Building and maintaining open lines of communication with community leaders is critical to the success of equitable public engagement. Any enhanced community engagement, however, must be conducted in a manner consistent with the rights of the regulated community to evenhanded enforcement and timely review of permit applications.
Consistent with most other states, and with the major federal environmental statutes, TDEC does not have explicit authority to factor considerations that could implicate EJ. TDEC also typically does not have authority to incorporate community opposition to permitted or proposed activities beyond ensuring compliance with environmental statutes and regulations. However, for activities that will result in more than de minimis degradation of waters, TDEC must evaluate social or economic necessity, which can incorporate EJ concerns. Other than ensuring such compliance, and – where applicable – a demonstration of a lack of practicable alternatives that would reduce water quality impacts, TDEC lacks authority over siting decisions. Local government regulates zoning and land use. TDEC staff engage proactively with underserved or environmentally overburdened communities, regulated entities, and relevant local, state, and federal government entities to set expectations, retain open lines of communication, and meaningfully attempt to consider EJ concerns within the agency’s decision-making framework and authorities when there are agency actions that impact those communities.
Because EJ principles may apply to many levels of government, each of which has different roles and responsibilities, local, state, and federal entities should strive to collaborate in addressing EJ.
Many local decisions implicate EJ – notably, zoning and land use decisions can greatly impact the environmental burden different communities face. Recently, scholars have linked local decision-making practices to historical environmental injustices, such as zoning heavy industry near residential areas that are predominantly non-white. A 2019 report from The New School and NRDC highlights the role of local governance in EJ and presents best practices through a series of case studies.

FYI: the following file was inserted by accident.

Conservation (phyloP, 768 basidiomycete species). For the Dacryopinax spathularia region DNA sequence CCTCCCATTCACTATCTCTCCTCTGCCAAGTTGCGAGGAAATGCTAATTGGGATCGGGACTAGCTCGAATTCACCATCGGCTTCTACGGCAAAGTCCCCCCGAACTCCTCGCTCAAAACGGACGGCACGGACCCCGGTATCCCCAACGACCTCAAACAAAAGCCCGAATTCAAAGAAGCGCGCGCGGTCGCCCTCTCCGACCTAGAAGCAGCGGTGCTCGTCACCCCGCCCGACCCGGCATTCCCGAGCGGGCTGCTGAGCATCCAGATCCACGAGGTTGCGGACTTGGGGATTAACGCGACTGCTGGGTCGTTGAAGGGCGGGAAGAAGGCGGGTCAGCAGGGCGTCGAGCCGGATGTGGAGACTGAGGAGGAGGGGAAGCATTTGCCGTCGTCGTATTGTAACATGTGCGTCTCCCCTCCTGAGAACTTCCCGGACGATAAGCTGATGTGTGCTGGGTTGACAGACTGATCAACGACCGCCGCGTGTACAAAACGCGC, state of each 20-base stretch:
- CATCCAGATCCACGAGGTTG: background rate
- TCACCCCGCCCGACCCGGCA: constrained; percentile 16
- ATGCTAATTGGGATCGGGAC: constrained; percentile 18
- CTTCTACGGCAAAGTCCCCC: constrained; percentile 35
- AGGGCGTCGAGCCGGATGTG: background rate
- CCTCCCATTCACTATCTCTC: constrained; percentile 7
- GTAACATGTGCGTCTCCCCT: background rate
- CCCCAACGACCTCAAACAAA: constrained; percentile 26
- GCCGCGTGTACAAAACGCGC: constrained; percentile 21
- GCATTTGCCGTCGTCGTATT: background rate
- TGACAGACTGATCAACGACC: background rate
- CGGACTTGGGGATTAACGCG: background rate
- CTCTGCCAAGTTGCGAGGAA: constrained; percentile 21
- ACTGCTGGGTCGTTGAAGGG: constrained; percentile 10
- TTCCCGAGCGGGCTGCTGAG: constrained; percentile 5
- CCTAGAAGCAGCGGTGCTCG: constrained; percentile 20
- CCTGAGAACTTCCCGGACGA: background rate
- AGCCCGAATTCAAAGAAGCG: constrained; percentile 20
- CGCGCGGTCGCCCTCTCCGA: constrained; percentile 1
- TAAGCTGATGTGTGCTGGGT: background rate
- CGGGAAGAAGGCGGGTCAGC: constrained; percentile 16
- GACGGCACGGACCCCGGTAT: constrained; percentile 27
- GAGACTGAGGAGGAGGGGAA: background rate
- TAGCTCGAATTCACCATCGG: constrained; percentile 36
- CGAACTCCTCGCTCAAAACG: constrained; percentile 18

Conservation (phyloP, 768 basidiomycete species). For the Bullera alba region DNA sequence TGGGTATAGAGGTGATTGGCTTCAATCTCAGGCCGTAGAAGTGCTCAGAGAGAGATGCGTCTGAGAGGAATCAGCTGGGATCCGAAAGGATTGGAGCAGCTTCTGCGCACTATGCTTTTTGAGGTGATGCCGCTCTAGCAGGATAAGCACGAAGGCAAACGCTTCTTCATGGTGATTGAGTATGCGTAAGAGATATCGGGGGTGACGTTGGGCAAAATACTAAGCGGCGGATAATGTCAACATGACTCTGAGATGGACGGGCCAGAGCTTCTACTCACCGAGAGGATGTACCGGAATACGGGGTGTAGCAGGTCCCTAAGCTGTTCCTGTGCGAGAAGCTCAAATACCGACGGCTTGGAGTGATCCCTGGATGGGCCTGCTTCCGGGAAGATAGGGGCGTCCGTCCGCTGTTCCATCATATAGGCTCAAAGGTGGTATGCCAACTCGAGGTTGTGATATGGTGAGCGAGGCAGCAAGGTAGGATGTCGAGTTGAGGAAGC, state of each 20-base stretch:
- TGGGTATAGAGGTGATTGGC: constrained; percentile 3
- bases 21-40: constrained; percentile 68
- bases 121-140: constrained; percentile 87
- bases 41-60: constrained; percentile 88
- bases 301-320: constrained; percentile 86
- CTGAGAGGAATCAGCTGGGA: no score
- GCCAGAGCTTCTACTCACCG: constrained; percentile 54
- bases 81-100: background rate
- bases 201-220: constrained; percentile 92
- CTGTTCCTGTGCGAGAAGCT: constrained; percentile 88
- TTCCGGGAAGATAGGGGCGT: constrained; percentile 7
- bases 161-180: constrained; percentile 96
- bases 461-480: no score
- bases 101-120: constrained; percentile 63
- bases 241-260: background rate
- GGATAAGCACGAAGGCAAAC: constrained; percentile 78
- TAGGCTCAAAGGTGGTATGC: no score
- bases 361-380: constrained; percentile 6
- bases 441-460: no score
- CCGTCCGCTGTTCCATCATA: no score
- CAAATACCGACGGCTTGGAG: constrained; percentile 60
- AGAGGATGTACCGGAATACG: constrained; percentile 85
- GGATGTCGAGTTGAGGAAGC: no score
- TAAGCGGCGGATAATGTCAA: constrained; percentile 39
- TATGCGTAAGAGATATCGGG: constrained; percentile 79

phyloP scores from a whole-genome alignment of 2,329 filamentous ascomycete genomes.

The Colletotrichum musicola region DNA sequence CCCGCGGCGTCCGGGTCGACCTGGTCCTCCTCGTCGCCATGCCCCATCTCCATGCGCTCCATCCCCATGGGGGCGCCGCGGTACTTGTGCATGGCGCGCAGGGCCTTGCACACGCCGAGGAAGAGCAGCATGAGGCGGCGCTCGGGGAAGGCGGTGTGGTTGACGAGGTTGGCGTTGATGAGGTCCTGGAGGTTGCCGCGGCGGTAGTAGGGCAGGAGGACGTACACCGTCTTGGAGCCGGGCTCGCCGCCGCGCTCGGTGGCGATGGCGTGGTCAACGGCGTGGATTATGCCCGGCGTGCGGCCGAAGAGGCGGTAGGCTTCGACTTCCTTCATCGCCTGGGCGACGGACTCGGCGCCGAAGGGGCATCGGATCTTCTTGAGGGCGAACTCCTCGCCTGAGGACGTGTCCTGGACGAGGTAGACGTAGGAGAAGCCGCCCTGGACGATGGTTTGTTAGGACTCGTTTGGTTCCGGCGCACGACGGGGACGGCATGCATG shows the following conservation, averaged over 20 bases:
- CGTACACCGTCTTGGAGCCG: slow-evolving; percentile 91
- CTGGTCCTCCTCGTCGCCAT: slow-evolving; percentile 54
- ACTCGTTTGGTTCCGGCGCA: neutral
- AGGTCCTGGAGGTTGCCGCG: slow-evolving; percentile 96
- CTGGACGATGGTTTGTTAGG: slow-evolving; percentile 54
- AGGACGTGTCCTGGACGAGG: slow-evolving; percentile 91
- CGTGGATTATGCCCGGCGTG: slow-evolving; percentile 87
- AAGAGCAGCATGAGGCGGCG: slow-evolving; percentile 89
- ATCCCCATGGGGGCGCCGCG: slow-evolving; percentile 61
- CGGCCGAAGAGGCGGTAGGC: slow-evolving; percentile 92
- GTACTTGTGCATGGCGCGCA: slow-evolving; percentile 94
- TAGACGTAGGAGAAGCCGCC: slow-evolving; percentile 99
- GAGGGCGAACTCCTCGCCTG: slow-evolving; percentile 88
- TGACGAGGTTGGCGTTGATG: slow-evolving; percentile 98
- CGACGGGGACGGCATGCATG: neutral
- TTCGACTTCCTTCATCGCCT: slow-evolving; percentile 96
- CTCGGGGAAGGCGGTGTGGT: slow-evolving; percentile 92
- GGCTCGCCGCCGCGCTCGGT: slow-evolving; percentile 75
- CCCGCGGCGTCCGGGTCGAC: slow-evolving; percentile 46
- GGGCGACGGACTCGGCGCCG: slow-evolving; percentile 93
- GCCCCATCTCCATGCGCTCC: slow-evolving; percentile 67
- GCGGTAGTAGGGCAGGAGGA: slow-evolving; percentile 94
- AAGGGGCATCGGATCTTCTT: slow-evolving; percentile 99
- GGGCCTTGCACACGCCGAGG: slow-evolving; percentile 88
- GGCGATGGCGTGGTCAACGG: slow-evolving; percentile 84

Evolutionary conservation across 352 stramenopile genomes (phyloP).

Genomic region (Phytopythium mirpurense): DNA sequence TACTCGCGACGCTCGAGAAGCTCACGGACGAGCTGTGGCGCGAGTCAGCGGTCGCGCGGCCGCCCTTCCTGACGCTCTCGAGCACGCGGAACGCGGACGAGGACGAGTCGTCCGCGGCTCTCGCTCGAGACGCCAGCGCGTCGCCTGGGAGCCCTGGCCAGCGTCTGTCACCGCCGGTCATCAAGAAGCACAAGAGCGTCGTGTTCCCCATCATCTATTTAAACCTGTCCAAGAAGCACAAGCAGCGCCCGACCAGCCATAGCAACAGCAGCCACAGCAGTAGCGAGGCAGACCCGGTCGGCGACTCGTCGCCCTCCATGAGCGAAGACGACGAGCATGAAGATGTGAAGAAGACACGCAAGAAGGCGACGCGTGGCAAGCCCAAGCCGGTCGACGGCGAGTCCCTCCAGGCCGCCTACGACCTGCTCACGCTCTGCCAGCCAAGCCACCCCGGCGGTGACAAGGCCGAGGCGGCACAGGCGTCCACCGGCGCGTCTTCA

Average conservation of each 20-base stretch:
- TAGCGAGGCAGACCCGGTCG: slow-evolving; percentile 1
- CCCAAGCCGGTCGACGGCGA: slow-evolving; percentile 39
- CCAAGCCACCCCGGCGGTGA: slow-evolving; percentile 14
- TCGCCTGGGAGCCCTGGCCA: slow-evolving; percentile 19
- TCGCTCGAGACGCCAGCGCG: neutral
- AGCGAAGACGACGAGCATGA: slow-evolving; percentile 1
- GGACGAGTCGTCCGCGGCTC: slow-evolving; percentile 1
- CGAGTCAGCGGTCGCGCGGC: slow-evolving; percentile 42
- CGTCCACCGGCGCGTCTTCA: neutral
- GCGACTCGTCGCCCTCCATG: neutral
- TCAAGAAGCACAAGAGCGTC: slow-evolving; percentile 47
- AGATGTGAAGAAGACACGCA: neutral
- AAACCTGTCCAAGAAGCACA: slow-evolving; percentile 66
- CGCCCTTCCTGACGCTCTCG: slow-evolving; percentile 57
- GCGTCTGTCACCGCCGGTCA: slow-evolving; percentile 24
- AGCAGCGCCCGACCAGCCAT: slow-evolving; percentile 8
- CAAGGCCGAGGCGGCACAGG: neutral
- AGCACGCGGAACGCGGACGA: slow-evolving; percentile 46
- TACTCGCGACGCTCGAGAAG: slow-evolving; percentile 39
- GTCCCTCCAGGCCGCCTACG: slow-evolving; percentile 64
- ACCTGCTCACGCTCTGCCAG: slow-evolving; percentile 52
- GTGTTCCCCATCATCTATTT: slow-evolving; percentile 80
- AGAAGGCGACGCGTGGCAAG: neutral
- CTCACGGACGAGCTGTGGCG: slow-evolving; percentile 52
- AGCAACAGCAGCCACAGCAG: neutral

State environmental departments consider EJ in different ways. Most states, including Tennessee, do not have statutory or regulatory requirements to formally integrate EJ concerns into their permitting or enforcement decisions. However, many states attempt to address EJ concerns in decision-making through amplifying efforts to reach underserved or environmentally burdened communities, building strong connections to communities and community leaders to proactively and transparently communicate about agency actions that will impact these communities, training agency staff on the concept of EJ and how EJ can be considered in agency actions, and participating in or leading discussions around EJ conflicts or concerns.
Federally, the EPA coordinates EJ through its Office of Environmental Justice (OEJ), created in 1992, and regional offices. Primary responsibilities include providing technical and financial assistance, notably through its mapping tool EJSCREEN, leading EJ policy efforts within EPA and other federal agencies and supporting communication and collaboration across state and federal entities. EPA also hosts many EJ workshops, webinars, and meetings to build capacity at state and local levels. EJ efforts overlap with other federal policies including National Environmental Policy Act (NEPA) considerations (which generally does not apply to TDEC actions) and Title VI of the Civil Rights Act of 1964.